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Written for the 2004 Douglas Lilburn Trust Composition Prize competition, Fanfare of the Earth dates from my second year of undergrad at the University of Auckland. The première was by a scratch ensemble in the Prize Gala Concert. Due to the difficulty in scheduling and assembling 11 brass players (an unwieldy task I set myself mostly to prove I could), the one and only rehearsal finished 55 minutes before the gig. The performance was, as I remember, functional to put it kindly; dodgy to put it honestly; a bit shit, to be blunt.
Losing nearly all of my Sibelius files in a hard drive crash the following year, it was only on paper that this piece languished in my archives (a Bernadino wine box in my parents' attic). But when Lee Martelli, Education Manager of the Auckland Philharmonia Orchestra, mentioned to me that she's always on the look-out for brass music, I saw a chance to literally dust off and figuratively resuscitate it. Inputting it into Sibelius again (and reflecting on how that software has changed - what wonders Dynamic Parts and Magnetic Layout are!) I've made revisions, mostly to articulation, phrasing and dynamics.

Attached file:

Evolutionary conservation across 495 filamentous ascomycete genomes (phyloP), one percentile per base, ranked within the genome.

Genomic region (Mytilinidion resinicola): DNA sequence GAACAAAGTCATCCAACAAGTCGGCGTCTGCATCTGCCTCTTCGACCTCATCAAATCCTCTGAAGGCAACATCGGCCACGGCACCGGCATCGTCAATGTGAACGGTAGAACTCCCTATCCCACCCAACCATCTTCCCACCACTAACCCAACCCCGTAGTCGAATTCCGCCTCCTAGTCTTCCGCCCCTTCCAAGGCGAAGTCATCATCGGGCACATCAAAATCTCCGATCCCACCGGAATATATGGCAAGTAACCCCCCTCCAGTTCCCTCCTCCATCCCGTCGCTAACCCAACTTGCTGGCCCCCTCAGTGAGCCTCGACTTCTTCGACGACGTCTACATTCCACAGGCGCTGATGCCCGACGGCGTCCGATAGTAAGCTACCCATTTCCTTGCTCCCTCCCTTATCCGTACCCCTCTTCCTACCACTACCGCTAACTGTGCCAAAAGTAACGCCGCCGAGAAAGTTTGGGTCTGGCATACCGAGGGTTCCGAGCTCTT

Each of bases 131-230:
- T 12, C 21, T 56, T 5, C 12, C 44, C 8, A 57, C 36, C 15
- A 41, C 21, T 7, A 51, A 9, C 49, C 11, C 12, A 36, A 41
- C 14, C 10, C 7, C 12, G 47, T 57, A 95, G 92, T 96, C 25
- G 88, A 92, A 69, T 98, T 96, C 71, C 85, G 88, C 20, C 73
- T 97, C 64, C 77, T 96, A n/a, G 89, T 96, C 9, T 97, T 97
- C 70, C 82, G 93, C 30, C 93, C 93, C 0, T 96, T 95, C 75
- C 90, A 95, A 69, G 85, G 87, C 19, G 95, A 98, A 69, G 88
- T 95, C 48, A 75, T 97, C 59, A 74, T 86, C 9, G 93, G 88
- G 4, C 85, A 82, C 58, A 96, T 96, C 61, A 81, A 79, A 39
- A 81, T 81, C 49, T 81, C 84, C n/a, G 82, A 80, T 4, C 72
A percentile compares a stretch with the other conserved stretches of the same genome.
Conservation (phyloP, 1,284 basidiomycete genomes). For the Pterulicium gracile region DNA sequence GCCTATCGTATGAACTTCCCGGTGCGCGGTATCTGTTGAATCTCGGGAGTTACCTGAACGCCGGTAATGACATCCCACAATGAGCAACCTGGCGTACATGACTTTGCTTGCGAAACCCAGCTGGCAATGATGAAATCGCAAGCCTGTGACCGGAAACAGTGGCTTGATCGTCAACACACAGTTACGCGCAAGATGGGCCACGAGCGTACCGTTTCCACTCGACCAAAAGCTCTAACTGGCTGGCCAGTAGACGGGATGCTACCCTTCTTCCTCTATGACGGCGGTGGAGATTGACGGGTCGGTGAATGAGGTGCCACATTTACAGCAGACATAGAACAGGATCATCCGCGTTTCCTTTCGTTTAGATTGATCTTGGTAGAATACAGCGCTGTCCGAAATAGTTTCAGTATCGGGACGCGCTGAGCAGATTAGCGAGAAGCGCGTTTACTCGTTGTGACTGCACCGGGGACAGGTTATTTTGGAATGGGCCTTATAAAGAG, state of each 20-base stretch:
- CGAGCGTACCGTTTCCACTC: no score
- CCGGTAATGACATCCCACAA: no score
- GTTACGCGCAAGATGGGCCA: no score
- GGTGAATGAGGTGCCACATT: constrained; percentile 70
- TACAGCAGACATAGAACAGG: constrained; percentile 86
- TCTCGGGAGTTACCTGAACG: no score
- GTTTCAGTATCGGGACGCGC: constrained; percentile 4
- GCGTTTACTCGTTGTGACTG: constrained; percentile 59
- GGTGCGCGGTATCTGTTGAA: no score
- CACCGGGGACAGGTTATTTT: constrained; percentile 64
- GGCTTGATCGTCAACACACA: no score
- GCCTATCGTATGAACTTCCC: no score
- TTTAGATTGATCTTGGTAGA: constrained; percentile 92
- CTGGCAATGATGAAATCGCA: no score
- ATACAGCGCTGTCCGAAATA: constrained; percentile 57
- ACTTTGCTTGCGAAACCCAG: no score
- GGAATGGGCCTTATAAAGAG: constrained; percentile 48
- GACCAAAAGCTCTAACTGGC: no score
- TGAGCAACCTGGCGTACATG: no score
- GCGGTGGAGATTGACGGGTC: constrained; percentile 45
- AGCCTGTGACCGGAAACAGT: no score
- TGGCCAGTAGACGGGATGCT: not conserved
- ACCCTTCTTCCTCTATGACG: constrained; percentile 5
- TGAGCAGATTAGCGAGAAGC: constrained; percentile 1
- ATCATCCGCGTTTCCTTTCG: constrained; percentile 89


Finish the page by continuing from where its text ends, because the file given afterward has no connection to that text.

The piece itself then? I suppose I should say something about it. So...
It's a fanfare... and it's written for brass... kind of does what it says on the tin, really. No complex layers here.
intermediate to advanced
15 Oct 2004: Performed by the Scratch brass ensemble with conductor Robbie Ellis at the Music Theatre, University of Auckland, in Auckland